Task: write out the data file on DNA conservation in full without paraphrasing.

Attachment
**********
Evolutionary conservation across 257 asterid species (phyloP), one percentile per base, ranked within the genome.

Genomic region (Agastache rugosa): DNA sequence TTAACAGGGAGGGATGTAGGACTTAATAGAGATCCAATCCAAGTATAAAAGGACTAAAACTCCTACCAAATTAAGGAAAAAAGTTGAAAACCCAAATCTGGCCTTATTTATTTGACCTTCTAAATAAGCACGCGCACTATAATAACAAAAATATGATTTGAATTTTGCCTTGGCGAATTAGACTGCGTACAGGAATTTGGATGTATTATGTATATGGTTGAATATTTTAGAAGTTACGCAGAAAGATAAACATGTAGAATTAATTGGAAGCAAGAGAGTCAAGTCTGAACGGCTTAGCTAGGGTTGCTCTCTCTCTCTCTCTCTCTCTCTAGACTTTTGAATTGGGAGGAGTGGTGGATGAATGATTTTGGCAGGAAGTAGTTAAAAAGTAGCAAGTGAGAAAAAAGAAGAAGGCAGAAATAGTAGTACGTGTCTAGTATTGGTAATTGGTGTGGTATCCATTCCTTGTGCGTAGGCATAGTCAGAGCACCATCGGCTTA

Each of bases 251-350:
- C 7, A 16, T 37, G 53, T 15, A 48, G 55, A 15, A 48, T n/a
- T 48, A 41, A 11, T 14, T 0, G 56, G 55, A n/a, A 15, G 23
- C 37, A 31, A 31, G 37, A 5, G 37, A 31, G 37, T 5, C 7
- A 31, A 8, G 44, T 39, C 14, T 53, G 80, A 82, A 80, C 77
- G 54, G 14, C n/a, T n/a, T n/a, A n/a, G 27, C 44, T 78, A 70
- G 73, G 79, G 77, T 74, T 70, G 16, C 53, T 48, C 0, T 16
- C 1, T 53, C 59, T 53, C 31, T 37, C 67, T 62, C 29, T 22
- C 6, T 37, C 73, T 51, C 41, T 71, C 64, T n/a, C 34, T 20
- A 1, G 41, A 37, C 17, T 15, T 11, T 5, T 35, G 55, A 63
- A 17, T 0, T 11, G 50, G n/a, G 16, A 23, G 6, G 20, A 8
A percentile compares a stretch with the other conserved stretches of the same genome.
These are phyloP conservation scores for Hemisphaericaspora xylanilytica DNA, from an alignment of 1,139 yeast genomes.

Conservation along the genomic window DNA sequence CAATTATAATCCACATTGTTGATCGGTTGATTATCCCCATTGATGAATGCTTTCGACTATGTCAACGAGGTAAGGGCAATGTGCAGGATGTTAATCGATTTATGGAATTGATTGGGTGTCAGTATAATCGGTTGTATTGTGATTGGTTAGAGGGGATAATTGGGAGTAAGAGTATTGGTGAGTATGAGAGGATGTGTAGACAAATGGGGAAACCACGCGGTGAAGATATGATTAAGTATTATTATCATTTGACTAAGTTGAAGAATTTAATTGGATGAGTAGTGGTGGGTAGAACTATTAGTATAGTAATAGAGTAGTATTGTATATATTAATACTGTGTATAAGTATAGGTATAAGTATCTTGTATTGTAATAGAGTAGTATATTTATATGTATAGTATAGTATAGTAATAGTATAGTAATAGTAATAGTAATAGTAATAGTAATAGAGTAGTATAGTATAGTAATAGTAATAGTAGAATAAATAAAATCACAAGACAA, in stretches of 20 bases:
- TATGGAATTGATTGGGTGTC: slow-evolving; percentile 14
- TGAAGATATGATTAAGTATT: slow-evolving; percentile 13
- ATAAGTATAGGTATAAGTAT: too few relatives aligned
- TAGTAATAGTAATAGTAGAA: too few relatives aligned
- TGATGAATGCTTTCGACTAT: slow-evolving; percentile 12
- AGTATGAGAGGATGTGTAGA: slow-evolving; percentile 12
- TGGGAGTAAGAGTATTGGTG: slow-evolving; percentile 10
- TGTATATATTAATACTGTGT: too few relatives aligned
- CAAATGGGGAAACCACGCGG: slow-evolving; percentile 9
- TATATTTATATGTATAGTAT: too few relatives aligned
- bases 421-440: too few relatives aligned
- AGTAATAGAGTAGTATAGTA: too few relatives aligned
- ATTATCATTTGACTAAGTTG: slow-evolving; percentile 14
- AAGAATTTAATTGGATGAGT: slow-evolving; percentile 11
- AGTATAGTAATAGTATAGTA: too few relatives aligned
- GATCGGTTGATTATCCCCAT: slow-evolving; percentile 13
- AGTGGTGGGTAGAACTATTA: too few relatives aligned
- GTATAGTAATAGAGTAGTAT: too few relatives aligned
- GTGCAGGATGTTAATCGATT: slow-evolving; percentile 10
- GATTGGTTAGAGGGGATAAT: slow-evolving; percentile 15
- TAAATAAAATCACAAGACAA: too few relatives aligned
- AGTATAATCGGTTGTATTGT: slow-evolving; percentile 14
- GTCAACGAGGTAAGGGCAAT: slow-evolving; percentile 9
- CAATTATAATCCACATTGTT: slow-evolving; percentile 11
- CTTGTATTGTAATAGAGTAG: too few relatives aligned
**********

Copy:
Evolutionary conservation across 257 asterid species (phyloP), one percentile per base, ranked within the genome.

Genomic region (Agastache rugosa): DNA sequence TTAACAGGGAGGGATGTAGGACTTAATAGAGATCCAATCCAAGTATAAAAGGACTAAAACTCCTACCAAATTAAGGAAAAAAGTTGAAAACCCAAATCTGGCCTTATTTATTTGACCTTCTAAATAAGCACGCGCACTATAATAACAAAAATATGATTTGAATTTTGCCTTGGCGAATTAGACTGCGTACAGGAATTTGGATGTATTATGTATATGGTTGAATATTTTAGAAGTTACGCAGAAAGATAAACATGTAGAATTAATTGGAAGCAAGAGAGTCAAGTCTGAACGGCTTAGCTAGGGTTGCTCTCTCTCTCTCTCTCTCTCTCTAGACTTTTGAATTGGGAGGAGTGGTGGATGAATGATTTTGGCAGGAAGTAGTTAAAAAGTAGCAAGTGAGAAAAAAGAAGAAGGCAGAAATAGTAGTACGTGTCTAGTATTGGTAATTGGTGTGGTATCCATTCCTTGTGCGTAGGCATAGTCAGAGCACCATCGGCTTA

Each of bases 251-350:
- C 7, A 16, T 37, G 53, T 15, A 48, G 55, A 15, A 48, T n/a
- T 48, A 41, A 11, T 14, T 0, G 56, G 55, A n/a, A 15, G 23
- C 37, A 31, A 31, G 37, A 5, G 37, A 31, G 37, T 5, C 7
- A 31, A 8, G 44, T 39, C 14, T 53, G 80, A 82, A 80, C 77
- G 54, G 14, C n/a, T n/a, T n/a, A n/a, G 27, C 44, T 78, A 70
- G 73, G 79, G 77, T 74, T 70, G 16, C 53, T 48, C 0, T 16
- C 1, T 53, C 59, T 53, C 31, T 37, C 67, T 62, C 29, T 22
- C 6, T 37, C 73, T 51, C 41, T 71, C 64, T n/a, C 34, T 20
- A 1, G 41, A 37, C 17, T 15, T 11, T 5, T 35, G 55, A 63
- A 17, T 0, T 11, G 50, G n/a, G 16, A 23, G 6, G 20, A 8
A percentile compares a stretch with the other conserved stretches of the same genome.
These are phyloP conservation scores for Hemisphaericaspora xylanilytica DNA, from an alignment of 1,139 yeast genomes.

Conservation along the genomic window DNA sequence CAATTATAATCCACATTGTTGATCGGTTGATTATCCCCATTGATGAATGCTTTCGACTATGTCAACGAGGTAAGGGCAATGTGCAGGATGTTAATCGATTTATGGAATTGATTGGGTGTCAGTATAATCGGTTGTATTGTGATTGGTTAGAGGGGATAATTGGGAGTAAGAGTATTGGTGAGTATGAGAGGATGTGTAGACAAATGGGGAAACCACGCGGTGAAGATATGATTAAGTATTATTATCATTTGACTAAGTTGAAGAATTTAATTGGATGAGTAGTGGTGGGTAGAACTATTAGTATAGTAATAGAGTAGTATTGTATATATTAATACTGTGTATAAGTATAGGTATAAGTATCTTGTATTGTAATAGAGTAGTATATTTATATGTATAGTATAGTATAGTAATAGTATAGTAATAGTAATAGTAATAGTAATAGTAATAGAGTAGTATAGTATAGTAATAGTAATAGTAGAATAAATAAAATCACAAGACAA, in stretches of 20 bases:
- TATGGAATTGATTGGGTGTC: slow-evolving; percentile 14
- TGAAGATATGATTAAGTATT: slow-evolving; percentile 13
- ATAAGTATAGGTATAAGTAT: too few relatives aligned
- TAGTAATAGTAATAGTAGAA: too few relatives aligned
- TGATGAATGCTTTCGACTAT: slow-evolving; percentile 12
- AGTATGAGAGGATGTGTAGA: slow-evolving; percentile 12
- TGGGAGTAAGAGTATTGGTG: slow-evolving; percentile 10
- TGTATATATTAATACTGTGT: too few relatives aligned
- CAAATGGGGAAACCACGCGG: slow-evolving; percentile 9
- TATATTTATATGTATAGTAT: too few relatives aligned
- bases 421-440: too few relatives aligned
- AGTAATAGAGTAGTATAGTA: too few relatives aligned
- ATTATCATTTGACTAAGTTG: slow-evolving; percentile 14
- AAGAATTTAATTGGATGAGT: slow-evolving; percentile 11
- AGTATAGTAATAGTATAGTA: too few relatives aligned
- GATCGGTTGATTATCCCCAT: slow-evolving; percentile 13
- AGTGGTGGGTAGAACTATTA: too few relatives aligned
- GTATAGTAATAGAGTAGTAT: too few relatives aligned
- GTGCAGGATGTTAATCGATT: slow-evolving; percentile 10
- GATTGGTTAGAGGGGATAAT: slow-evolving; percentile 15
- TAAATAAAATCACAAGACAA: too few relatives aligned
- AGTATAATCGGTTGTATTGT: slow-evolving; percentile 14
- GTCAACGAGGTAAGGGCAAT: slow-evolving; percentile 9
- CAATTATAATCCACATTGTT: slow-evolving; percentile 11
- CTTGTATTGTAATAGAGTAG: too few relatives aligned